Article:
The Spanish Grand Prix is held at the Circuit de Catalunya, located on the outskirts of the city of Barcelona. Combining almost guaranteed perfect weather with amazing views from all of the spectator areas, this “all-rounder” of a circuit is one of the most pleasant ones to attend on the race calendar. With just about every type of corner and few chances of overtaking, the Catalunya circuit is more of a technical battle, with most of the focus on the car.

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The home race of Carlos Sainz

The Circuit De Catalunya is in Montemolo to the north of the city of Barcelona, Spain. This is in the ‘Catalan’ region of Spain that has long been seeking independence from the rest of the country. Catalonia has political autonomy and people in the region refuse to describe their language or nationality as ‘Spanish’. Drenched in history with some great Roman architecture, the area is one of the most popular tourist destinations in the world. Situated on the Mediterranean coast, the weather is almost always dry and warm.

Construction of the Circuit De Catalunya also coincided with the Barcelona Olympic Games construction in 1992. The 1992 race was advertised as the Grand Prix of the Olympic Games. The circuit was then used as the start and finish line for the road team time trial cycling event.

Catalunya is possibly the most diverse of any circuit. Because of this and it’s near perfect weather conditions, the track is used regularly for testing, so the teams are all very familiar with the layout. There are more strategic variables for the teams to play around with than at other tracks, making the setup of the car more important at Barcelona than it is at most other circuits on the race calendar.The main straight is over a kilometer long and the rest of the circuit winds over the hills behind the pits. Unlike a lot of other circuits, general admission tickets are possibly the best way to watch the action because the grassy mounds provide great views.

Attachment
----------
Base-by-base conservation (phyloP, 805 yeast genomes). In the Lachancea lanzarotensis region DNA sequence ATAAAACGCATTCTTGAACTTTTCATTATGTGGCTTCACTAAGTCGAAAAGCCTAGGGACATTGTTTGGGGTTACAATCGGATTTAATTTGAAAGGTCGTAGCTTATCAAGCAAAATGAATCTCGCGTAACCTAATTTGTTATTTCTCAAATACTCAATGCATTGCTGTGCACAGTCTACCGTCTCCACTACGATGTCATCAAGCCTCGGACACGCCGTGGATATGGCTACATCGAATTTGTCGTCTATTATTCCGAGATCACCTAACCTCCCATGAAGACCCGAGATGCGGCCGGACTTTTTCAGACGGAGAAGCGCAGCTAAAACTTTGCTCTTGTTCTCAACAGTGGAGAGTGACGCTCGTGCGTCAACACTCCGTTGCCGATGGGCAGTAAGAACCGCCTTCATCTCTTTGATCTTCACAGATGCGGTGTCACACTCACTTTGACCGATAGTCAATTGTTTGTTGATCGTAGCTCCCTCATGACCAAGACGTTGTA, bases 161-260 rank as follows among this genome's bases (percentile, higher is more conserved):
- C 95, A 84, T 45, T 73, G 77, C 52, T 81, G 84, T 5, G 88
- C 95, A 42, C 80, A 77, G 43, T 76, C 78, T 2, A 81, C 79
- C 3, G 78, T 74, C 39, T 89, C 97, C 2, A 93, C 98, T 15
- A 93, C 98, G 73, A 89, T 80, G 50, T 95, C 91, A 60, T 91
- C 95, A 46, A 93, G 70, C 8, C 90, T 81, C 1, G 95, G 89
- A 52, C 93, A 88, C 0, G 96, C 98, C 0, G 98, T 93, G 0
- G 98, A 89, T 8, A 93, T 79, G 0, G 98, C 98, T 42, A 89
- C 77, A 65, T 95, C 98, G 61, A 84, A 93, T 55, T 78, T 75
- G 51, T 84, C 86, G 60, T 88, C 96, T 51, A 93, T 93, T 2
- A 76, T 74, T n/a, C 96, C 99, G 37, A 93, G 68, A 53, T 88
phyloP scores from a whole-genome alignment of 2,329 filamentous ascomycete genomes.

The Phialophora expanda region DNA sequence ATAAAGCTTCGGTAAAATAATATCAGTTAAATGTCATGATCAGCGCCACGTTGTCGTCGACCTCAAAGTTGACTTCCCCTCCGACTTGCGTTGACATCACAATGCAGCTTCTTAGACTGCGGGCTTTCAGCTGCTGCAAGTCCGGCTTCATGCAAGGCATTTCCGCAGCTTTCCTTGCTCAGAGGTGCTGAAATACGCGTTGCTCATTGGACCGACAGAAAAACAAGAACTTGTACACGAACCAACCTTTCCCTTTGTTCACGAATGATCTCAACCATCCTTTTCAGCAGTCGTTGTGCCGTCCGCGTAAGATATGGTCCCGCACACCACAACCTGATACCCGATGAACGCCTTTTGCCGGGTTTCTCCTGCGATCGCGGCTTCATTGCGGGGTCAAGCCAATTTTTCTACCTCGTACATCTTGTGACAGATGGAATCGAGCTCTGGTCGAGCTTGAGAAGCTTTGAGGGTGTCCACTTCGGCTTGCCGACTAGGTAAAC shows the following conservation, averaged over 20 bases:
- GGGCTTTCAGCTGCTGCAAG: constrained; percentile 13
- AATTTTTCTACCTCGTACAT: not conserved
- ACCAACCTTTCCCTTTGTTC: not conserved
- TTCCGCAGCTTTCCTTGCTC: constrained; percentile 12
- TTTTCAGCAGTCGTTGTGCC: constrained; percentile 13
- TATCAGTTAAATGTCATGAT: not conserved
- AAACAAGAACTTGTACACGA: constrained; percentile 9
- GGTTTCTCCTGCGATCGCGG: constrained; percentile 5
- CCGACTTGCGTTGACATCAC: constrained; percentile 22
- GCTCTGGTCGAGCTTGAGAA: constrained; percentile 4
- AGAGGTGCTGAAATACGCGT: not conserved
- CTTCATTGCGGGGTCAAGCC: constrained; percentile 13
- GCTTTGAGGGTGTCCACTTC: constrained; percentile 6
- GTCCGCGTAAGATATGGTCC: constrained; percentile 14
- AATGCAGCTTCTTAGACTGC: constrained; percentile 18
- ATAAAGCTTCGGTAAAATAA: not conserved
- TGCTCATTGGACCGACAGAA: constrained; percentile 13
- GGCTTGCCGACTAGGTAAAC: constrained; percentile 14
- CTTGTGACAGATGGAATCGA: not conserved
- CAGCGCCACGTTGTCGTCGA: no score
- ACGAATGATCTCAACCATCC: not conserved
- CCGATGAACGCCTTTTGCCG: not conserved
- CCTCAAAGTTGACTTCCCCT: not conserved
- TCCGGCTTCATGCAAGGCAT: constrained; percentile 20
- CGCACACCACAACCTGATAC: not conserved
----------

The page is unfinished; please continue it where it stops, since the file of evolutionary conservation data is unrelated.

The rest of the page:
Driving challenges

Due to the numerous amounts of corners on this circuit, there are very few chances of overtaking. Turn 1 is possibly the only overtaking opportunity at Catalunya, as it is a braking zone at the end of a kilometer long DRS straight. It is the vast range of corners that really ups the excitement at Catalunya.

There are some fast corners – turn three is ultra-fast and one of the few corners in modern F1 where drivers can take several different lines. Turn nine out the back is also very fast, but tricky because drivers cannot see the apex or exit of the corner as they turn over a blind crest at 230kph.

The section after turns 11 and 12 was redesigned by German engineer Hermann Tilke to lower speeds onto the pit straight, increasing overtaking opportunities.

Tyre wear is very high and often sparks problems at Catalunya. In past years it has been an advantage to pit first and fit new tyres rather than stay out on light fuel.

Wind can also be a factor at Catalunya, especially at the top of the hill during the second half of the lap.

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